By Mitch Tobin
A couple of years ago, I met with some Arizona ranchers to learn how they might help an endangered frog without endangering their livelihoods. In 2002, the state’s livestock industry balked when the federal government listed the Chiricahua leopard frog as threatened. Much of the species’ natural habitat—streams, springs, and marshy wetlands—was either gone or infested with rapacious, non-native predators, leaving the leopard frog dependent on the stock ponds that dot the region’s high-desert grasslands and wooded highlands. About half of the remaining frog populations were found in cattle tanks and water holes built for livestock. Ranchers feared that environmentalists would use the heaviest hammer in their toolbox—the Endangered Species Act (ESA)—to further restrict grazing.
When the U.S. Fish and Wildlife Service listed the frog, it acknowledged ranchers’ concerns by crafting a special rule: If a leopard frog was harmed or killed on non-federal lands while livestock were using a water hole or while ranchers were maintaining a stock pond, this “incidental take” would be exempt from prosecution. Local ranchers, seeking even more regulatory certainty, joined with the Nature Conservancy to create a “safe harbor agreement” that would afford ranchers immunity from added restrictions if they improved habitat for frogs (see page 15).
These measures increased ranchers’ comfort level, but many still had deep reservations about the frog and the ESA. As we swayed in rocking chairs and sipped ice tea on his porch that afternoon, rancher Bill McDonald told me the government needed to take the next step. “There still aren’t the incentives we ought to have. People ought to actually be paying people to raise these frogs,” McDonald said. “You’ve got an endangered species in trouble, we’ve got places out here where they do well, and there should be out-and-out incentives, not just elimination of penalties.”
Several years and many bruising ESA battles later, McDonald’s idea of using carrots—not just sticks—to conserve biological diversity is at the heart of a proposal in Congress to improve the ESA’s performance on private land. The federal government isn’t about to send a check to ranchers who nurture tadpoles, but a bipartisan bill introduced earlier this year—the Endangered Species Recovery Act of 2007—would provide $400 million in tax breaks to property owners who conserve valuable habitat, either through an agreement with the federal government or by creating an easement on their land (see page 14).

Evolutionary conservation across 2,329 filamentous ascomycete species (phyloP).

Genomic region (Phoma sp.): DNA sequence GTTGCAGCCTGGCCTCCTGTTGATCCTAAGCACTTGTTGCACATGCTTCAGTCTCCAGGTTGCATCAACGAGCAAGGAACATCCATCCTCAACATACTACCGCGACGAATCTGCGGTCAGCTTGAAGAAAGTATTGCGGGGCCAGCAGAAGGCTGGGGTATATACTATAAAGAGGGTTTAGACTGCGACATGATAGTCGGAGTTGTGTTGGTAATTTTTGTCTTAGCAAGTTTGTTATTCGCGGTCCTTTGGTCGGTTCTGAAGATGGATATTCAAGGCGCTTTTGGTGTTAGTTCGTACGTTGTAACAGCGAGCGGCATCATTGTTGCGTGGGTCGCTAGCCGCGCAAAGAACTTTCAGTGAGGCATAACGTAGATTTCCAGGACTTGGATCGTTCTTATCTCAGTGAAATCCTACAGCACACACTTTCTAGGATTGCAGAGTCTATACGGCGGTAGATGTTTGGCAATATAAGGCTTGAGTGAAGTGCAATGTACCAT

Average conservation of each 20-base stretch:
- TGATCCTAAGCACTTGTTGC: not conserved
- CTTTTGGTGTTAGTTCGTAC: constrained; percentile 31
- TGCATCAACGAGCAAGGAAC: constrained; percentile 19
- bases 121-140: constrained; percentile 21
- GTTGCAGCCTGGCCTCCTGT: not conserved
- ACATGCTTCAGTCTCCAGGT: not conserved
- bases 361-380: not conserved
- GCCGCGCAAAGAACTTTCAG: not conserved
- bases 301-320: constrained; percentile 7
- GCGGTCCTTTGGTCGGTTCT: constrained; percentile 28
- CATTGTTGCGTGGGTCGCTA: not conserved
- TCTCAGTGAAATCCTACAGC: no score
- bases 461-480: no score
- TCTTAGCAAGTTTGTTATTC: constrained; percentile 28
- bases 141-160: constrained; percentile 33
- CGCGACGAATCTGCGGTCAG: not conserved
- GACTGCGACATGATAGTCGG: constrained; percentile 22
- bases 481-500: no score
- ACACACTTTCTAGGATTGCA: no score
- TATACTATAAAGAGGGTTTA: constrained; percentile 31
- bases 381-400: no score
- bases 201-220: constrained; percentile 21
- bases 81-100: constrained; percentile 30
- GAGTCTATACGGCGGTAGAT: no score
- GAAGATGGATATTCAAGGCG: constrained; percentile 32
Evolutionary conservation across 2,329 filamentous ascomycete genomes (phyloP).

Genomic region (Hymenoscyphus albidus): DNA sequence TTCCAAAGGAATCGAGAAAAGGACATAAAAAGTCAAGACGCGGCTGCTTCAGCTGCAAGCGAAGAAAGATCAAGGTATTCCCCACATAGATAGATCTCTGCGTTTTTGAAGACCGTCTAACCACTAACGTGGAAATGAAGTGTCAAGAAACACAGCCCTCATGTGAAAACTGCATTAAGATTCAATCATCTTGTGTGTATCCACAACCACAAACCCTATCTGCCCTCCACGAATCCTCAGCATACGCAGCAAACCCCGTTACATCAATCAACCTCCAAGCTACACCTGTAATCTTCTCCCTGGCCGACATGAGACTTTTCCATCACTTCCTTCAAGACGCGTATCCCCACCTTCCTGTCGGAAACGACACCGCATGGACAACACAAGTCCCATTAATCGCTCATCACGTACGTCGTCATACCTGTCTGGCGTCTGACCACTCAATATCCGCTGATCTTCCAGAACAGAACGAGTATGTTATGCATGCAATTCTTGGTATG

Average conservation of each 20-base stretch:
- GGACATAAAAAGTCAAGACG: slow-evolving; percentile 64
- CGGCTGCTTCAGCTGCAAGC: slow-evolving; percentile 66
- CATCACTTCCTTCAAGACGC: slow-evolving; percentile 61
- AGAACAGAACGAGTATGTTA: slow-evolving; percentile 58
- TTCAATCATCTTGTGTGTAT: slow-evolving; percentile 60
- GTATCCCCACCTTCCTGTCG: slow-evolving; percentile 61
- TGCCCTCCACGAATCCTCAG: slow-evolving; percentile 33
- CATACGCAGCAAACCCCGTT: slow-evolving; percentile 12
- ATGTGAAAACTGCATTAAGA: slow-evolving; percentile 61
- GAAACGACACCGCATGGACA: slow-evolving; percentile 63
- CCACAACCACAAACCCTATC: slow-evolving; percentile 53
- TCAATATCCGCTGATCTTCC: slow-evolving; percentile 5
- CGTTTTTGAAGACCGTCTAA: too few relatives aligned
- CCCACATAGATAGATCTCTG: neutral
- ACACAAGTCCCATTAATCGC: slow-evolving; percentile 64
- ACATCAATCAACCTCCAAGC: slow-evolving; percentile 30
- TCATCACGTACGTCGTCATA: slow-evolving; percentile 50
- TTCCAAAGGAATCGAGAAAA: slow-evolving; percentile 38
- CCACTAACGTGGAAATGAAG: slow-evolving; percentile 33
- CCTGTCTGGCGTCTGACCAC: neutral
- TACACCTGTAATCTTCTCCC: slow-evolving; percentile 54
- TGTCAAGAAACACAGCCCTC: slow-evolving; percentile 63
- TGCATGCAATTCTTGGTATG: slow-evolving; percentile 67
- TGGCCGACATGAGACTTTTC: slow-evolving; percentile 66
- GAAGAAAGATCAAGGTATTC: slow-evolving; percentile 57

This effort to turn endangered species from liabilities into assets has attracted support from sworn enemies in ESA fights, including hard-line environmental groups like the Center for Biological Diversity and Defenders of Wildlife, plus fervent defenders of property rights like the American Farm Bureau and National Cattlemen’s Beef Association. Anyone who follows environmental politics knows that ESA legislation co-sponsored by Bay Area Democrat George Miller and Alaska Republican Don Young is like the species the bill aims to protect: exceedingly rare and worthy of our attention.
The ESA, born in an era of command-and-control regulation and still the “pit bull” of environmental law, is a polarizing statute because it compels the public and private sector to avoid harming species, no matter the economic impact. Across the political spectrum, friend and foe of the ESA agree that the law could be doing a much better job recovering imperiled plants and animals. Approximately 20 species have recovered and been discharged from nature’s emergency room since 1973—a pretty sorry success rate given that more than 1,300 U.S. species have been listed. On the plus side, however, only nine species have gone extinct after winning ESA protection, so the law has at least kept more than 99 percent of its patients on life support.
The bill before Congress attempts to loosen a Gordian knot that has hamstrung the ESA since its inception. Critics have long argued that federally protected animals carry so much regulatory baggage that people who find them on their land may be tempted to “shoot, shovel and shut up.” This adage is rooted in anecdotal accounts, but peer-reviewed research has supported the underlying idea. Economists Dean Lueck and Jeffrey Michael looked at patterns of timber harvest in North Carolina and found that the closer a forest plot was to a red-cockaded woodpecker colony, the more likely the trees were to be harvested. Southern pines that were near existing woodpecker colonies also tended to be cut when the trees were much younger, apparently because landowners feared that the endangered birds would colonize their property and impede logging. “Such preemptive activity would be a legal land-use decision spurred by the potential for costly regulations,” Lueck and Jeffrey and Michael wrote in an April 2003 article in the Journal of Law and Economics.